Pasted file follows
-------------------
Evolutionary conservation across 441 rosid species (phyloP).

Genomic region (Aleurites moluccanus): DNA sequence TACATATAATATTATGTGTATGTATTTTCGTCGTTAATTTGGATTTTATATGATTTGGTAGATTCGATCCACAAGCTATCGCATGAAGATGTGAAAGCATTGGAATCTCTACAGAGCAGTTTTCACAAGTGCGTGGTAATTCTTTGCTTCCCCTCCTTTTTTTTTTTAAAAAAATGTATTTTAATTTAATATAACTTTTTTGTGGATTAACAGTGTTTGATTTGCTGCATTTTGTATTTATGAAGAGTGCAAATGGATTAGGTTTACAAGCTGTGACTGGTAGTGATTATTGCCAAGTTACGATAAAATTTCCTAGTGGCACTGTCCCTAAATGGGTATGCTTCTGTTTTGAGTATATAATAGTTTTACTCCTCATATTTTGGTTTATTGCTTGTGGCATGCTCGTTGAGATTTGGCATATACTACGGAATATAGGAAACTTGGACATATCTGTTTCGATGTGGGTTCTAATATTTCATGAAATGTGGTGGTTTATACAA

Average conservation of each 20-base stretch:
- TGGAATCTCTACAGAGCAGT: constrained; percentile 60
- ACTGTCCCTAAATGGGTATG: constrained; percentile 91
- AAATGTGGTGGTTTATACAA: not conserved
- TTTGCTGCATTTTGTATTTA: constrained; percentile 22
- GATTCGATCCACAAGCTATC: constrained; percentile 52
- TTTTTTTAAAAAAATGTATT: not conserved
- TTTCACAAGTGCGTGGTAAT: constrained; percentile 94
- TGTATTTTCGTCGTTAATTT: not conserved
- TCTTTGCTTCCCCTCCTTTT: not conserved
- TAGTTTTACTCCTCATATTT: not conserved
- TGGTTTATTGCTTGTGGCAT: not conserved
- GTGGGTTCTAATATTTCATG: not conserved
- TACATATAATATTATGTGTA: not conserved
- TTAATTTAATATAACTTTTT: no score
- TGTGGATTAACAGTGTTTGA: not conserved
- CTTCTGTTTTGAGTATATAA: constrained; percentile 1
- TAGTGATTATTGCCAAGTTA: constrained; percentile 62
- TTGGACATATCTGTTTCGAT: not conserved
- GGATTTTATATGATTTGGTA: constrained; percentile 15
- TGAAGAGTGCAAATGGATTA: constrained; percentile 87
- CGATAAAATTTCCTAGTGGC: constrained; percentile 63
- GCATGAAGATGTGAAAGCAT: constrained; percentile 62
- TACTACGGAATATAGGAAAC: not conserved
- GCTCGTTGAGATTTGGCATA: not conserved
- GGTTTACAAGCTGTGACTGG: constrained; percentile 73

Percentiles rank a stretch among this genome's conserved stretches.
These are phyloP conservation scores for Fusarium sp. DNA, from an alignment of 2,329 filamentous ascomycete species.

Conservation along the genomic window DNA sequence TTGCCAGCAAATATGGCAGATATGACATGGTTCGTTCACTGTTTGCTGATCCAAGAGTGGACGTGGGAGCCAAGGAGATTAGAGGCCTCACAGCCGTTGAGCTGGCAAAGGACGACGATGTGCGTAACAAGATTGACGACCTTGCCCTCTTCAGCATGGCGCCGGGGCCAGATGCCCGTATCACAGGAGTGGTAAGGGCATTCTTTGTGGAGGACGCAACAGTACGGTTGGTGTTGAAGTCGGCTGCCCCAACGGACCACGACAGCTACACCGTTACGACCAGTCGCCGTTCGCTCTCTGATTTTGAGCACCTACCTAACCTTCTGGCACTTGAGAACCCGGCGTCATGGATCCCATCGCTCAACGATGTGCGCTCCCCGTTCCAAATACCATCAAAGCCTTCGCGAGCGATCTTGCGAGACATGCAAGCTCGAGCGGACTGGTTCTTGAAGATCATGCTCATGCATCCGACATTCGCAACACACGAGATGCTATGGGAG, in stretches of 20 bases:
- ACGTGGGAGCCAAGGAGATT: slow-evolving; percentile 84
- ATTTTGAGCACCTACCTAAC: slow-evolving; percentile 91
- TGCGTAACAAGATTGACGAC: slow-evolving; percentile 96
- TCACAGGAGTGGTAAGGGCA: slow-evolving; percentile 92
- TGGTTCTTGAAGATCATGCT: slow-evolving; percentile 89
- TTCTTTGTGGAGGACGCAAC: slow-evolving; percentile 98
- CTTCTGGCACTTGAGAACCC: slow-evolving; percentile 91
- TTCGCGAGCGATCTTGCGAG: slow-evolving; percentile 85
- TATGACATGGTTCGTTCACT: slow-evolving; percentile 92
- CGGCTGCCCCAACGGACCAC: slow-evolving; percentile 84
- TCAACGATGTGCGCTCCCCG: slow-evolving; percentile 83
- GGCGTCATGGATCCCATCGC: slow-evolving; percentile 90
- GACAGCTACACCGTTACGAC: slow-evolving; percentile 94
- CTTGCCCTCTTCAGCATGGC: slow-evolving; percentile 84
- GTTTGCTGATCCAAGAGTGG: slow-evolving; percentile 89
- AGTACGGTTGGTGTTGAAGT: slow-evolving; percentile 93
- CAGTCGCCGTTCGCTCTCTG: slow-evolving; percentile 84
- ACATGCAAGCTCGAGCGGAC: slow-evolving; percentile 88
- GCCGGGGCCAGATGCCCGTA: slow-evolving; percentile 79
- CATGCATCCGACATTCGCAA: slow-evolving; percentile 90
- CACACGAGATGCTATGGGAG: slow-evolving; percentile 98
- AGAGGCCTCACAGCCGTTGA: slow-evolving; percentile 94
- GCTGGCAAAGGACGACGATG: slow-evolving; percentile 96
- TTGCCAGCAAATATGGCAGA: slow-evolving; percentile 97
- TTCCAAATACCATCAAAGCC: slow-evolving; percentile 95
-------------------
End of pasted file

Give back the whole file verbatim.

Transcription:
Evolutionary conservation across 441 rosid species (phyloP).

Genomic region (Aleurites moluccanus): DNA sequence TACATATAATATTATGTGTATGTATTTTCGTCGTTAATTTGGATTTTATATGATTTGGTAGATTCGATCCACAAGCTATCGCATGAAGATGTGAAAGCATTGGAATCTCTACAGAGCAGTTTTCACAAGTGCGTGGTAATTCTTTGCTTCCCCTCCTTTTTTTTTTTAAAAAAATGTATTTTAATTTAATATAACTTTTTTGTGGATTAACAGTGTTTGATTTGCTGCATTTTGTATTTATGAAGAGTGCAAATGGATTAGGTTTACAAGCTGTGACTGGTAGTGATTATTGCCAAGTTACGATAAAATTTCCTAGTGGCACTGTCCCTAAATGGGTATGCTTCTGTTTTGAGTATATAATAGTTTTACTCCTCATATTTTGGTTTATTGCTTGTGGCATGCTCGTTGAGATTTGGCATATACTACGGAATATAGGAAACTTGGACATATCTGTTTCGATGTGGGTTCTAATATTTCATGAAATGTGGTGGTTTATACAA

Average conservation of each 20-base stretch:
- TGGAATCTCTACAGAGCAGT: constrained; percentile 60
- ACTGTCCCTAAATGGGTATG: constrained; percentile 91
- AAATGTGGTGGTTTATACAA: not conserved
- TTTGCTGCATTTTGTATTTA: constrained; percentile 22
- GATTCGATCCACAAGCTATC: constrained; percentile 52
- TTTTTTTAAAAAAATGTATT: not conserved
- TTTCACAAGTGCGTGGTAAT: constrained; percentile 94
- TGTATTTTCGTCGTTAATTT: not conserved
- TCTTTGCTTCCCCTCCTTTT: not conserved
- TAGTTTTACTCCTCATATTT: not conserved
- TGGTTTATTGCTTGTGGCAT: not conserved
- GTGGGTTCTAATATTTCATG: not conserved
- TACATATAATATTATGTGTA: not conserved
- TTAATTTAATATAACTTTTT: no score
- TGTGGATTAACAGTGTTTGA: not conserved
- CTTCTGTTTTGAGTATATAA: constrained; percentile 1
- TAGTGATTATTGCCAAGTTA: constrained; percentile 62
- TTGGACATATCTGTTTCGAT: not conserved
- GGATTTTATATGATTTGGTA: constrained; percentile 15
- TGAAGAGTGCAAATGGATTA: constrained; percentile 87
- CGATAAAATTTCCTAGTGGC: constrained; percentile 63
- GCATGAAGATGTGAAAGCAT: constrained; percentile 62
- TACTACGGAATATAGGAAAC: not conserved
- GCTCGTTGAGATTTGGCATA: not conserved
- GGTTTACAAGCTGTGACTGG: constrained; percentile 73

Percentiles rank a stretch among this genome's conserved stretches.
These are phyloP conservation scores for Fusarium sp. DNA, from an alignment of 2,329 filamentous ascomycete species.

Conservation along the genomic window DNA sequence TTGCCAGCAAATATGGCAGATATGACATGGTTCGTTCACTGTTTGCTGATCCAAGAGTGGACGTGGGAGCCAAGGAGATTAGAGGCCTCACAGCCGTTGAGCTGGCAAAGGACGACGATGTGCGTAACAAGATTGACGACCTTGCCCTCTTCAGCATGGCGCCGGGGCCAGATGCCCGTATCACAGGAGTGGTAAGGGCATTCTTTGTGGAGGACGCAACAGTACGGTTGGTGTTGAAGTCGGCTGCCCCAACGGACCACGACAGCTACACCGTTACGACCAGTCGCCGTTCGCTCTCTGATTTTGAGCACCTACCTAACCTTCTGGCACTTGAGAACCCGGCGTCATGGATCCCATCGCTCAACGATGTGCGCTCCCCGTTCCAAATACCATCAAAGCCTTCGCGAGCGATCTTGCGAGACATGCAAGCTCGAGCGGACTGGTTCTTGAAGATCATGCTCATGCATCCGACATTCGCAACACACGAGATGCTATGGGAG, in stretches of 20 bases:
- ACGTGGGAGCCAAGGAGATT: slow-evolving; percentile 84
- ATTTTGAGCACCTACCTAAC: slow-evolving; percentile 91
- TGCGTAACAAGATTGACGAC: slow-evolving; percentile 96
- TCACAGGAGTGGTAAGGGCA: slow-evolving; percentile 92
- TGGTTCTTGAAGATCATGCT: slow-evolving; percentile 89
- TTCTTTGTGGAGGACGCAAC: slow-evolving; percentile 98
- CTTCTGGCACTTGAGAACCC: slow-evolving; percentile 91
- TTCGCGAGCGATCTTGCGAG: slow-evolving; percentile 85
- TATGACATGGTTCGTTCACT: slow-evolving; percentile 92
- CGGCTGCCCCAACGGACCAC: slow-evolving; percentile 84
- TCAACGATGTGCGCTCCCCG: slow-evolving; percentile 83
- GGCGTCATGGATCCCATCGC: slow-evolving; percentile 90
- GACAGCTACACCGTTACGAC: slow-evolving; percentile 94
- CTTGCCCTCTTCAGCATGGC: slow-evolving; percentile 84
- GTTTGCTGATCCAAGAGTGG: slow-evolving; percentile 89
- AGTACGGTTGGTGTTGAAGT: slow-evolving; percentile 93
- CAGTCGCCGTTCGCTCTCTG: slow-evolving; percentile 84
- ACATGCAAGCTCGAGCGGAC: slow-evolving; percentile 88
- GCCGGGGCCAGATGCCCGTA: slow-evolving; percentile 79
- CATGCATCCGACATTCGCAA: slow-evolving; percentile 90
- CACACGAGATGCTATGGGAG: slow-evolving; percentile 98
- AGAGGCCTCACAGCCGTTGA: slow-evolving; percentile 94
- GCTGGCAAAGGACGACGATG: slow-evolving; percentile 96
- TTGCCAGCAAATATGGCAGA: slow-evolving; percentile 97
- TTCCAAATACCATCAAAGCC: slow-evolving; percentile 95